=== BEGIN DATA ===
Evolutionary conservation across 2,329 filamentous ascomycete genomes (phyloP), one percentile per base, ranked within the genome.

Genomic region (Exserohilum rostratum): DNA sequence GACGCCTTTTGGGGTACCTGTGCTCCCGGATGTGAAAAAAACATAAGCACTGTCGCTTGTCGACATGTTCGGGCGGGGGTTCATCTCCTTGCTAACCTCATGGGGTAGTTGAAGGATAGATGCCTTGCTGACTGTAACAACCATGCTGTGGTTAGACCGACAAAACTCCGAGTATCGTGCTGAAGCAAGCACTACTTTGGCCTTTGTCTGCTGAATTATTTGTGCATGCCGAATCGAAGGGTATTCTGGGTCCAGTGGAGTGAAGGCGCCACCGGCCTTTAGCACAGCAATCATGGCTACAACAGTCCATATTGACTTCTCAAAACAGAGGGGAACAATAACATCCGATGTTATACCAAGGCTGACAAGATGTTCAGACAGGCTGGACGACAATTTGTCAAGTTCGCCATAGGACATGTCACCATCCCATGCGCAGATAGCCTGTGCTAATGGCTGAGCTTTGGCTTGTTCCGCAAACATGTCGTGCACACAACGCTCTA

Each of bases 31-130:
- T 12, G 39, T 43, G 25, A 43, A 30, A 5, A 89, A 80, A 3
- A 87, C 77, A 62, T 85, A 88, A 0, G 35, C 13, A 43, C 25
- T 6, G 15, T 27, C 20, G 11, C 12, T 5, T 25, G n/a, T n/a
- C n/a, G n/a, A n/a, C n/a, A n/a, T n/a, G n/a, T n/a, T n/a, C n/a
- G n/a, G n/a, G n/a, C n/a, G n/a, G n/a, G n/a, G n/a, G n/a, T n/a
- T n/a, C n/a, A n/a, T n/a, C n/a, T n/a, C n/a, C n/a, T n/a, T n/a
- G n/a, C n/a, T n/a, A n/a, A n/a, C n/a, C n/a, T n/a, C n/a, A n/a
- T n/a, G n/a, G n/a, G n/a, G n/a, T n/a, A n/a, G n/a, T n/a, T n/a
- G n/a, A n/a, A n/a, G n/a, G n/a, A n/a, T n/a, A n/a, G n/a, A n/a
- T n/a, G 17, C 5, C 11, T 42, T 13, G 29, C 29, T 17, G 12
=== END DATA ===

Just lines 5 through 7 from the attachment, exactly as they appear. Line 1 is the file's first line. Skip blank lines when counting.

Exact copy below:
- A 87, C 77, A 62, T 85, A 88, A 0, G 35, C 13, A 43, C 25
- T 6, G 15, T 27, C 20, G 11, C 12, T 5, T 25, G n/a, T n/a
- C n/a, G n/a, A n/a, C n/a, A n/a, T n/a, G n/a, T n/a, T n/a, C n/a